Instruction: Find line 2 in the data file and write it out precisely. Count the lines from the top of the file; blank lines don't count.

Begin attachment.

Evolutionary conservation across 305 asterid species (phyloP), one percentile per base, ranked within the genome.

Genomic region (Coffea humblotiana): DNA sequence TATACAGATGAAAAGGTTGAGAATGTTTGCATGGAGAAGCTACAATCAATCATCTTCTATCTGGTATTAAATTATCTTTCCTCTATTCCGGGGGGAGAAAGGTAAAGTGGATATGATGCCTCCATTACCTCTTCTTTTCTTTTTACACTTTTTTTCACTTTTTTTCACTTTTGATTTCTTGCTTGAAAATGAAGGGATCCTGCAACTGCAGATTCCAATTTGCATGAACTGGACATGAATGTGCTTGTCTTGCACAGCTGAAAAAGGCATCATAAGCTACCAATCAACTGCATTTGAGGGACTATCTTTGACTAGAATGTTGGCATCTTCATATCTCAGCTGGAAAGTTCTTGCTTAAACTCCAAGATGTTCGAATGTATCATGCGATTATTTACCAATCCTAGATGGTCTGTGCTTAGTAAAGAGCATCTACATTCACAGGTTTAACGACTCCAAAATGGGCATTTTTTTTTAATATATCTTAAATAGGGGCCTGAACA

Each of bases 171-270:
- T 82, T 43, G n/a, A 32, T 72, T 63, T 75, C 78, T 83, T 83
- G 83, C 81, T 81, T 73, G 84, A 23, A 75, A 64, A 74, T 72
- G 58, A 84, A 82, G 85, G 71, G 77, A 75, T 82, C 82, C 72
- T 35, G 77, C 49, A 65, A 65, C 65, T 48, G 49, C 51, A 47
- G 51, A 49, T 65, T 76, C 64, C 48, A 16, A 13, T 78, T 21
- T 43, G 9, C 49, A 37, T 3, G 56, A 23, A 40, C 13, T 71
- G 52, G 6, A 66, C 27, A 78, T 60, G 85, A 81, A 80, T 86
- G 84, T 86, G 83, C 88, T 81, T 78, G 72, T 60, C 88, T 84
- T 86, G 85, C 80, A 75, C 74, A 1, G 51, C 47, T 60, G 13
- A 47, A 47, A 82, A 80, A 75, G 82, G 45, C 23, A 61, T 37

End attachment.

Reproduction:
Genomic region (Coffea humblotiana): DNA sequence TATACAGATGAAAAGGTTGAGAATGTTTGCATGGAGAAGCTACAATCAATCATCTTCTATCTGGTATTAAATTATCTTTCCTCTATTCCGGGGGGAGAAAGGTAAAGTGGATATGATGCCTCCATTACCTCTTCTTTTCTTTTTACACTTTTTTTCACTTTTTTTCACTTTTGATTTCTTGCTTGAAAATGAAGGGATCCTGCAACTGCAGATTCCAATTTGCATGAACTGGACATGAATGTGCTTGTCTTGCACAGCTGAAAAAGGCATCATAAGCTACCAATCAACTGCATTTGAGGGACTATCTTTGACTAGAATGTTGGCATCTTCATATCTCAGCTGGAAAGTTCTTGCTTAAACTCCAAGATGTTCGAATGTATCATGCGATTATTTACCAATCCTAGATGGTCTGTGCTTAGTAAAGAGCATCTACATTCACAGGTTTAACGACTCCAAAATGGGCATTTTTTTTTAATATATCTTAAATAGGGGCCTGAACA